OAIC report: Open public sector information: from principles to practice

From the OAIC:  The Office of the Australian Information Commissioner (OAIC) has launched a new report that examines how Australian Government agencies manage public sector information.  The report, entitled Open public sector information: from principles to practice discusses the challenges and practical obstacles that agencies face in embracing an open data, proactive disclosure approach.

The Australian Information Commissioner, Professor John McMillan stated that the report identifies three major challengies that Government agencies face in managing public sector information:

The first is to make agency data more discoverable and useable. For many this was a technical challenge, notably to conform to WCAG 2.0, especially in electronically publishing in an accessible format legacy documents that are held only in paper form. Attaching metadata to documents to make them discoverable through search engines is another challenge. Nearly half the agencies that addressed this issue said that they do not routinely apply metadata to published documents, and that many agency staff do not understand the importance of doing so. The need to upload data manually to the data.gov portal was another practical hurdle.

The second major challenge is to move within the agency to a default position that agency information should be open to public access via the web. This is likely to occur only if the agency leaders convey a clear message that this is agency policy. The ramifications of a default open access policy also need to be understood by agency staff. When creating new documents – agency policies, training manuals, program guidelines, policy reviews, meeting minutes – staff should instinctively turn their mind to whether the documents can be made publicly available on the web.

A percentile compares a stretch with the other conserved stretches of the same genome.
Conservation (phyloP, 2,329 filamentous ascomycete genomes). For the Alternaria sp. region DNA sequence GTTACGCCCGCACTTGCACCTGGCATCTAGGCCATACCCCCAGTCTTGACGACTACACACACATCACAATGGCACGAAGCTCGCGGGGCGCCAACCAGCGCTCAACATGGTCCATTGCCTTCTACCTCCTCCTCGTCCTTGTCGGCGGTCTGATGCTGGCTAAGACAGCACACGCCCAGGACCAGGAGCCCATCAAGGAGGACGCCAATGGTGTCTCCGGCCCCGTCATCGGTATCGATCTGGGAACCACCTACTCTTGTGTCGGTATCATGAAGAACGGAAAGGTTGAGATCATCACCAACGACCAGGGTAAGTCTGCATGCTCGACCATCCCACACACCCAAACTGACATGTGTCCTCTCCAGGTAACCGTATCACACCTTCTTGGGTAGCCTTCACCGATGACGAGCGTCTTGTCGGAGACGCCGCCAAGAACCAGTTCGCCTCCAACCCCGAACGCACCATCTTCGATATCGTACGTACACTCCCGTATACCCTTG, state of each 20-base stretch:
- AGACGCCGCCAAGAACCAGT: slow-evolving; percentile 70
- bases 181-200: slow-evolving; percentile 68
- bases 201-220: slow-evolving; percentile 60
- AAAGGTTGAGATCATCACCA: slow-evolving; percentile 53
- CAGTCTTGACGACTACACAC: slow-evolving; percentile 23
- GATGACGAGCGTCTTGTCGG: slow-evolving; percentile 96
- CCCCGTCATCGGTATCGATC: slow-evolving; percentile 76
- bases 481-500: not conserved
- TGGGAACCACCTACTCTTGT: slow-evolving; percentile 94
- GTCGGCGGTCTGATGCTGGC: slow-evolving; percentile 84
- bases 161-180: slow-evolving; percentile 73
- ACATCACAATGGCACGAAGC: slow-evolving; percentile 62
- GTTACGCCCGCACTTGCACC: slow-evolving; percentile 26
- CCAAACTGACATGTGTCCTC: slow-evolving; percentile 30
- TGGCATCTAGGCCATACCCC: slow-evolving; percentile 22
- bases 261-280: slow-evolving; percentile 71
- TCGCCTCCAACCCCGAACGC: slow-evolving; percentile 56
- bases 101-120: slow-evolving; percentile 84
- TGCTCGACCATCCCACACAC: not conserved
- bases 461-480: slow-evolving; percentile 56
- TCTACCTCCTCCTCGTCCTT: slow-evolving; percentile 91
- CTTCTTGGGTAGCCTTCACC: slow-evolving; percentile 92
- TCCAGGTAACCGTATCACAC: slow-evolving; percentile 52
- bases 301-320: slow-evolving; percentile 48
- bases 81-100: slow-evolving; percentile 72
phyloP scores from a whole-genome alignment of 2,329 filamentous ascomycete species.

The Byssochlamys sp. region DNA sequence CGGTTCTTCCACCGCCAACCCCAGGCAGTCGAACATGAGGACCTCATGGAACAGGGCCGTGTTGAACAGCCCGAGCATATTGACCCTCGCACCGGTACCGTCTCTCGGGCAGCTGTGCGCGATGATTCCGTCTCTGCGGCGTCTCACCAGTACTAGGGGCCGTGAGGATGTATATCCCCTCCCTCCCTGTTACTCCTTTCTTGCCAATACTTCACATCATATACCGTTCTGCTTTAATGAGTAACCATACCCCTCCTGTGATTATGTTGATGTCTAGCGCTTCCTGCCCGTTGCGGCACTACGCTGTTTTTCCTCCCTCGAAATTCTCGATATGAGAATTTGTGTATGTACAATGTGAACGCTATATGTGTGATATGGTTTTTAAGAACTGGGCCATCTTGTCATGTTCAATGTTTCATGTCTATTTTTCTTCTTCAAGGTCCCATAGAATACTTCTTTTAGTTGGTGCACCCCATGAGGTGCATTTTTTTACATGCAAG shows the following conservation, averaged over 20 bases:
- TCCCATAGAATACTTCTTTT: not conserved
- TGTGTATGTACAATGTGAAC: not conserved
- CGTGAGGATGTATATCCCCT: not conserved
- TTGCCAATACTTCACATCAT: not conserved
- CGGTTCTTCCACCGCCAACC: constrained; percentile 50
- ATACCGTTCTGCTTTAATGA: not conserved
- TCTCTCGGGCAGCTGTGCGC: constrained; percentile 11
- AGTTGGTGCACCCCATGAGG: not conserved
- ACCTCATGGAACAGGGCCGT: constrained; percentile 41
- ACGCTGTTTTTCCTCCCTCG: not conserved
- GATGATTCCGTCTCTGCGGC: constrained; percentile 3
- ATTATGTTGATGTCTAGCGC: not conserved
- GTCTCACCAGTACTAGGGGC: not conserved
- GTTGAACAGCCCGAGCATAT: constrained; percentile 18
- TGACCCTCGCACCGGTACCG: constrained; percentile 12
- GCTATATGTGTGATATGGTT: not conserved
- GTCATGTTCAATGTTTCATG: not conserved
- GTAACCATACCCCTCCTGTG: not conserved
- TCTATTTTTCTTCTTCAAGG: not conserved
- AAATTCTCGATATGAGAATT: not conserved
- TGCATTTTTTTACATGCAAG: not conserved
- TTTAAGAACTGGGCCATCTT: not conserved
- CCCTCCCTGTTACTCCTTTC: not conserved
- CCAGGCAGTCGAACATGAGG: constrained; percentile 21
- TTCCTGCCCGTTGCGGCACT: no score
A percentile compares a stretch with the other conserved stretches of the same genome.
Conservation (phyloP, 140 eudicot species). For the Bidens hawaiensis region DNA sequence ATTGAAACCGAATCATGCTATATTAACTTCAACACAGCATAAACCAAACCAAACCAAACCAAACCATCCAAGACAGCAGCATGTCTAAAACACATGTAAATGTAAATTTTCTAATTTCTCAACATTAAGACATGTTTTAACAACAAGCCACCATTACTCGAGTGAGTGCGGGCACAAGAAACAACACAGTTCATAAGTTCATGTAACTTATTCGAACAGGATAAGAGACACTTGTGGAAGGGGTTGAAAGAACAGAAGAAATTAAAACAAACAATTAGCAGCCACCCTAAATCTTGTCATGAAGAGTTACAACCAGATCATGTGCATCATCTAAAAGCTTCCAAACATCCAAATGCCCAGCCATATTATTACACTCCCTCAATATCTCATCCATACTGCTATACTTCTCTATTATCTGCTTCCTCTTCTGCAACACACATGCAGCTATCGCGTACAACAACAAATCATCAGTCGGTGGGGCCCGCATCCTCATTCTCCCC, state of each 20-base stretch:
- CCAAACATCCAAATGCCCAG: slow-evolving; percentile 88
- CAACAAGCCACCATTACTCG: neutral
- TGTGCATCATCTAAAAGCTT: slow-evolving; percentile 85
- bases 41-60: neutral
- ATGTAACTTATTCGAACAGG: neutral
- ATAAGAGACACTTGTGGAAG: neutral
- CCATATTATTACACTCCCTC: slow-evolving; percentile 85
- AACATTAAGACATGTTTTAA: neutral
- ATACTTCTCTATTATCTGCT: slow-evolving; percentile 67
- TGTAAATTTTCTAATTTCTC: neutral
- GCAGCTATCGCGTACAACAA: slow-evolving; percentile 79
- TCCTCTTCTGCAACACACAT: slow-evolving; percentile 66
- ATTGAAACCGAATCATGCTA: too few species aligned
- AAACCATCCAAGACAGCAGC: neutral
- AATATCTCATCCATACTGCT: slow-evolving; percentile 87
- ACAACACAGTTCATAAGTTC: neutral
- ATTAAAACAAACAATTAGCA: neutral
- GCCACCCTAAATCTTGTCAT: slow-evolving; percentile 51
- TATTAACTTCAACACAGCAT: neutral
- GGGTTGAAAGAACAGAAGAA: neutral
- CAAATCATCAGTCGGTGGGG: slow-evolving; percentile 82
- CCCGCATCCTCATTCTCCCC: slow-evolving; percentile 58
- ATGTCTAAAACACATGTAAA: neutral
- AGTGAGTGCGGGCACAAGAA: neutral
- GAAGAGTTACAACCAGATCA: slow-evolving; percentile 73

Publication of agency information on open access licensing terms is another key element of an open access policy. Although government intellectual property guidelines declare this to be the default position, the declaration could be stated in less equivocal terms and with a better explanation of how to implement open licensing. A majority of agencies report that that they have not yet adopted the Creative Commons CC BY standard as their default.

The third major challenge is to implement information management practices that support an open data culture. Greater commitment is required of agencies to store and register data in a way that makes it readily publishable, to enter all agency information on an information asset register so that there is greater internal awareness of this valuable asset, to establish information governance arrangements that include senior level supervision of information management, and through training to bring about greater staff awareness of this new open government environment.

The full text of the report is available here.  The Commissioner’s full remarks in launching the report can be found here.

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